During the Chicago run at the Cadillac Theatre, on November 13, 1999, a set mishap during the final moments of the performance injured stars Headley and Pascal. According to an eyewitness report, while the two actors were being conveyed in a suspended boxlike ‘tomb’ at the climax of the show, the set-piece fell from its support, eight feet above the stage. A subsequent press release from the show's publicist stated that Headley and Pascal sustained minor injuries and were taken to Northwestern Memorial Hospital for examination. Both were released from the hospital a few hours later. From then on, the tomb remained on the ground.
The musical, now titled Elton John and Tim Rice's Aida, premiered on Broadway at the Palace Theatre on March 23, 2000 and closed on September 5, 2004 after 30 previews and 1,852 performances. The run puts it at the 39th longest run in Broadway history. The Broadway production was directed by Robert Falls and choreographed by Wayne Cilento, with scenery and costume design by Bob Crowley, lighting design by Natasha Katz, and sound design by Steve C. Kennedy. Considered by its producers to be a financial success, Aida on Broadway recovered its investment in 99 weeks, and generated a profit of $12 million.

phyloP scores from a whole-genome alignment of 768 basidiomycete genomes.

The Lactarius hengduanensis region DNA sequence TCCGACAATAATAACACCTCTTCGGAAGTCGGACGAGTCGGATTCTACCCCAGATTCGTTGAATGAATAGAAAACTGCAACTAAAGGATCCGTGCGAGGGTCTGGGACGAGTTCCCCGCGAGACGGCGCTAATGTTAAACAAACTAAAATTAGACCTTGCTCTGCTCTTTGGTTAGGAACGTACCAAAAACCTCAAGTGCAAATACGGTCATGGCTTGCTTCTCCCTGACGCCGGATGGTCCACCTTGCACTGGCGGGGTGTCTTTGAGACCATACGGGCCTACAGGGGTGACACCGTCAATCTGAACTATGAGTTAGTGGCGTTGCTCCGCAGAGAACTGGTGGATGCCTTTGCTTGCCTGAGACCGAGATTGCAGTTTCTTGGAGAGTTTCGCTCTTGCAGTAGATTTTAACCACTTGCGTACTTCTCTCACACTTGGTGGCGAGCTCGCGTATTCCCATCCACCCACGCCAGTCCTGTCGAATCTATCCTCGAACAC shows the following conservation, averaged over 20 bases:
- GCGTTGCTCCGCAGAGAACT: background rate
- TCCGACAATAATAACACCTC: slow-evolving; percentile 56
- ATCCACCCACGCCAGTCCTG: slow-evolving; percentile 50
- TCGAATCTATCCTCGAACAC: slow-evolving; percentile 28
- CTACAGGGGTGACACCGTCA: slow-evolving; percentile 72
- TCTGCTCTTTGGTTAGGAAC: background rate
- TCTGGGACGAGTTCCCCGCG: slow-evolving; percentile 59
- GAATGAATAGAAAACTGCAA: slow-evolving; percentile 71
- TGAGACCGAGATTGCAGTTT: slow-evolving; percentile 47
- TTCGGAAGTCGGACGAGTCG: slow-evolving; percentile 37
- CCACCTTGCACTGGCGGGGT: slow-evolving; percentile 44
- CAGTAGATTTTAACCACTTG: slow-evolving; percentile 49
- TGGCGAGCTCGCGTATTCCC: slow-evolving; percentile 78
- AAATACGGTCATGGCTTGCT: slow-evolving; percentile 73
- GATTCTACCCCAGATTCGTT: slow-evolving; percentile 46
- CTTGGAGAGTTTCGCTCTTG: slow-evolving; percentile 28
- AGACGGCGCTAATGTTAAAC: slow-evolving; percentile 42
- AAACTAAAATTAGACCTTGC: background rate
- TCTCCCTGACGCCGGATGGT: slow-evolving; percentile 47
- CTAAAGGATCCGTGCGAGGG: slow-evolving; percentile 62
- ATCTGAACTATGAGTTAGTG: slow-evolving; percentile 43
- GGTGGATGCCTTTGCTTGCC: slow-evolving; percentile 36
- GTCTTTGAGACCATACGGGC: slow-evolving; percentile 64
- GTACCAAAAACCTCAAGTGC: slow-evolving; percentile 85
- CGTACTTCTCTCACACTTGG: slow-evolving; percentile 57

Heather Headley originated the title role of Aida, and won both the Tony Award and the Drama Desk Award for Best Actress in a Musical in 2000 for her performance; Headley also received broad critical acclaim. Adam Pascal played the role of Radames in both the OBC and closing productions of Aida on Broadway. Sherie René Scott, who was with the project since its first workshop, originated the role of Amneris, and was named the Most Promising Actress in 2000 for her performance (Clarence Derwent Award). The cast also included Tyrees Allen (Amonasro), John Hickok (Zoser), Daniel Oreskes (Pharaoh), Damian Perkins (Mereb), and Schele Williams (Nehebka).